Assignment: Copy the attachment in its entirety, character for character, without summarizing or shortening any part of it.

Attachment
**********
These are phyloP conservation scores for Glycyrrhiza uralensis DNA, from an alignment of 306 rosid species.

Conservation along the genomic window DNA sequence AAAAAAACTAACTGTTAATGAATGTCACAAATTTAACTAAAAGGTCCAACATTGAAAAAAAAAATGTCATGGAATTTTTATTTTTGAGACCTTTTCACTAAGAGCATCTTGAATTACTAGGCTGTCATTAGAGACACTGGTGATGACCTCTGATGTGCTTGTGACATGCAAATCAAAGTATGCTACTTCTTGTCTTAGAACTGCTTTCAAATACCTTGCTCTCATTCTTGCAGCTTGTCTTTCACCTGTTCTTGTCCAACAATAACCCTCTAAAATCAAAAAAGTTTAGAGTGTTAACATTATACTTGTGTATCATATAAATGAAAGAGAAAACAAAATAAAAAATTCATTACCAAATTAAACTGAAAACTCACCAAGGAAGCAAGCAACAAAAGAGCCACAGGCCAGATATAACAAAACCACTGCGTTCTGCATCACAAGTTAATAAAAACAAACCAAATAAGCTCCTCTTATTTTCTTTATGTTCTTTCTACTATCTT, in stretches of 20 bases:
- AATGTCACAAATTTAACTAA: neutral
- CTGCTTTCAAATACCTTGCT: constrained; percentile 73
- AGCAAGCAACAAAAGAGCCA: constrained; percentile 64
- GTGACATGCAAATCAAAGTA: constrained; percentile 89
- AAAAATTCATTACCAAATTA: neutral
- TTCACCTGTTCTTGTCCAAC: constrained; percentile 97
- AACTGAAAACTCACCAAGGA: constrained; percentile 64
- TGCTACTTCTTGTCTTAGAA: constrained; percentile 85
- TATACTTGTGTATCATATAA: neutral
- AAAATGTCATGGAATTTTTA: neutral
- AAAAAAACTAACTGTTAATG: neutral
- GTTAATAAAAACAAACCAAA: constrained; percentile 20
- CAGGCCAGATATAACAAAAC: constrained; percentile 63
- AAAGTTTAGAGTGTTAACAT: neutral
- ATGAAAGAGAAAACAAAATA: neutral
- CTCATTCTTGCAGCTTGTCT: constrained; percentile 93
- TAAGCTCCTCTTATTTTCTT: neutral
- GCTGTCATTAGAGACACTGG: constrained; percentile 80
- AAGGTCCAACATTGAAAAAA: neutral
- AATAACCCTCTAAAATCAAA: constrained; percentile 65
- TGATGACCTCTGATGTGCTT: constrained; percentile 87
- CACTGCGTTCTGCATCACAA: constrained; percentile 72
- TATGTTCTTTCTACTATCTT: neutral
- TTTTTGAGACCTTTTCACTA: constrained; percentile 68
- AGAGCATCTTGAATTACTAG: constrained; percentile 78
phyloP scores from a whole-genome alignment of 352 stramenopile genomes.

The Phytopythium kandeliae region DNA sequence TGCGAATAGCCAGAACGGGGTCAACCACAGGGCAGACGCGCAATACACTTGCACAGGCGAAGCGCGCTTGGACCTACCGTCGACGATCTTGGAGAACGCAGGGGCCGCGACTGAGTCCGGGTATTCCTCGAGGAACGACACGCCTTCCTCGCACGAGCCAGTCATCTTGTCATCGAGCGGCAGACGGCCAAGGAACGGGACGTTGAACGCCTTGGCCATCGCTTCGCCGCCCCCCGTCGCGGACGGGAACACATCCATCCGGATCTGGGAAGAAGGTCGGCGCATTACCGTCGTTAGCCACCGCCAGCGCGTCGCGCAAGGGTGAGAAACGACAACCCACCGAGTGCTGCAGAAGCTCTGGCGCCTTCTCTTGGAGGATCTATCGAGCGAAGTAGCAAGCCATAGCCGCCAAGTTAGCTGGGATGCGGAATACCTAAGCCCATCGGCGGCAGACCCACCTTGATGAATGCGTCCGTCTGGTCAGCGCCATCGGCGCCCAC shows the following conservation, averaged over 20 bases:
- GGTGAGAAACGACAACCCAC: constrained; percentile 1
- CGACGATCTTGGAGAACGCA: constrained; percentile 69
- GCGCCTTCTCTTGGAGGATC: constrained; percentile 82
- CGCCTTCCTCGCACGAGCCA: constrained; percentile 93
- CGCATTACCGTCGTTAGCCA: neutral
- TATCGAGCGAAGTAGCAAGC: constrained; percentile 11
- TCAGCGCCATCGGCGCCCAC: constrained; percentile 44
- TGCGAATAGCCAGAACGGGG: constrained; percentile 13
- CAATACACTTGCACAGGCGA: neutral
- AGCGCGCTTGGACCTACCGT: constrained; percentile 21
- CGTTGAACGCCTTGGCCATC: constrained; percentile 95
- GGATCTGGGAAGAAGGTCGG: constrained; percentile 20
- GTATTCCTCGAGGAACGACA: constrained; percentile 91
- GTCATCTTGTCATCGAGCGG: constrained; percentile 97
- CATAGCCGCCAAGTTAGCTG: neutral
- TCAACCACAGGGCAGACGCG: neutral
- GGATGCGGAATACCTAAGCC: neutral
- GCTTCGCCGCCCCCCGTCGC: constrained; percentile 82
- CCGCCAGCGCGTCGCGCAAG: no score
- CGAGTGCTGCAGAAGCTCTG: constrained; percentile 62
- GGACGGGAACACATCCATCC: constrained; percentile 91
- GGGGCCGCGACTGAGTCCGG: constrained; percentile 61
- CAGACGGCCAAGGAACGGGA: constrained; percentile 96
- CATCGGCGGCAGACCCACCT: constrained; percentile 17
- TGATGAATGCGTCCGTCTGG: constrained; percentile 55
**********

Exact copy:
These are phyloP conservation scores for Glycyrrhiza uralensis DNA, from an alignment of 306 rosid species.

Conservation along the genomic window DNA sequence AAAAAAACTAACTGTTAATGAATGTCACAAATTTAACTAAAAGGTCCAACATTGAAAAAAAAAATGTCATGGAATTTTTATTTTTGAGACCTTTTCACTAAGAGCATCTTGAATTACTAGGCTGTCATTAGAGACACTGGTGATGACCTCTGATGTGCTTGTGACATGCAAATCAAAGTATGCTACTTCTTGTCTTAGAACTGCTTTCAAATACCTTGCTCTCATTCTTGCAGCTTGTCTTTCACCTGTTCTTGTCCAACAATAACCCTCTAAAATCAAAAAAGTTTAGAGTGTTAACATTATACTTGTGTATCATATAAATGAAAGAGAAAACAAAATAAAAAATTCATTACCAAATTAAACTGAAAACTCACCAAGGAAGCAAGCAACAAAAGAGCCACAGGCCAGATATAACAAAACCACTGCGTTCTGCATCACAAGTTAATAAAAACAAACCAAATAAGCTCCTCTTATTTTCTTTATGTTCTTTCTACTATCTT, in stretches of 20 bases:
- AATGTCACAAATTTAACTAA: neutral
- CTGCTTTCAAATACCTTGCT: constrained; percentile 73
- AGCAAGCAACAAAAGAGCCA: constrained; percentile 64
- GTGACATGCAAATCAAAGTA: constrained; percentile 89
- AAAAATTCATTACCAAATTA: neutral
- TTCACCTGTTCTTGTCCAAC: constrained; percentile 97
- AACTGAAAACTCACCAAGGA: constrained; percentile 64
- TGCTACTTCTTGTCTTAGAA: constrained; percentile 85
- TATACTTGTGTATCATATAA: neutral
- AAAATGTCATGGAATTTTTA: neutral
- AAAAAAACTAACTGTTAATG: neutral
- GTTAATAAAAACAAACCAAA: constrained; percentile 20
- CAGGCCAGATATAACAAAAC: constrained; percentile 63
- AAAGTTTAGAGTGTTAACAT: neutral
- ATGAAAGAGAAAACAAAATA: neutral
- CTCATTCTTGCAGCTTGTCT: constrained; percentile 93
- TAAGCTCCTCTTATTTTCTT: neutral
- GCTGTCATTAGAGACACTGG: constrained; percentile 80
- AAGGTCCAACATTGAAAAAA: neutral
- AATAACCCTCTAAAATCAAA: constrained; percentile 65
- TGATGACCTCTGATGTGCTT: constrained; percentile 87
- CACTGCGTTCTGCATCACAA: constrained; percentile 72
- TATGTTCTTTCTACTATCTT: neutral
- TTTTTGAGACCTTTTCACTA: constrained; percentile 68
- AGAGCATCTTGAATTACTAG: constrained; percentile 78
phyloP scores from a whole-genome alignment of 352 stramenopile genomes.

The Phytopythium kandeliae region DNA sequence TGCGAATAGCCAGAACGGGGTCAACCACAGGGCAGACGCGCAATACACTTGCACAGGCGAAGCGCGCTTGGACCTACCGTCGACGATCTTGGAGAACGCAGGGGCCGCGACTGAGTCCGGGTATTCCTCGAGGAACGACACGCCTTCCTCGCACGAGCCAGTCATCTTGTCATCGAGCGGCAGACGGCCAAGGAACGGGACGTTGAACGCCTTGGCCATCGCTTCGCCGCCCCCCGTCGCGGACGGGAACACATCCATCCGGATCTGGGAAGAAGGTCGGCGCATTACCGTCGTTAGCCACCGCCAGCGCGTCGCGCAAGGGTGAGAAACGACAACCCACCGAGTGCTGCAGAAGCTCTGGCGCCTTCTCTTGGAGGATCTATCGAGCGAAGTAGCAAGCCATAGCCGCCAAGTTAGCTGGGATGCGGAATACCTAAGCCCATCGGCGGCAGACCCACCTTGATGAATGCGTCCGTCTGGTCAGCGCCATCGGCGCCCAC shows the following conservation, averaged over 20 bases:
- GGTGAGAAACGACAACCCAC: constrained; percentile 1
- CGACGATCTTGGAGAACGCA: constrained; percentile 69
- GCGCCTTCTCTTGGAGGATC: constrained; percentile 82
- CGCCTTCCTCGCACGAGCCA: constrained; percentile 93
- CGCATTACCGTCGTTAGCCA: neutral
- TATCGAGCGAAGTAGCAAGC: constrained; percentile 11
- TCAGCGCCATCGGCGCCCAC: constrained; percentile 44
- TGCGAATAGCCAGAACGGGG: constrained; percentile 13
- CAATACACTTGCACAGGCGA: neutral
- AGCGCGCTTGGACCTACCGT: constrained; percentile 21
- CGTTGAACGCCTTGGCCATC: constrained; percentile 95
- GGATCTGGGAAGAAGGTCGG: constrained; percentile 20
- GTATTCCTCGAGGAACGACA: constrained; percentile 91
- GTCATCTTGTCATCGAGCGG: constrained; percentile 97
- CATAGCCGCCAAGTTAGCTG: neutral
- TCAACCACAGGGCAGACGCG: neutral
- GGATGCGGAATACCTAAGCC: neutral
- GCTTCGCCGCCCCCCGTCGC: constrained; percentile 82
- CCGCCAGCGCGTCGCGCAAG: no score
- CGAGTGCTGCAGAAGCTCTG: constrained; percentile 62
- GGACGGGAACACATCCATCC: constrained; percentile 91
- GGGGCCGCGACTGAGTCCGG: constrained; percentile 61
- CAGACGGCCAAGGAACGGGA: constrained; percentile 96
- CATCGGCGGCAGACCCACCT: constrained; percentile 17
- TGATGAATGCGTCCGTCTGG: constrained; percentile 55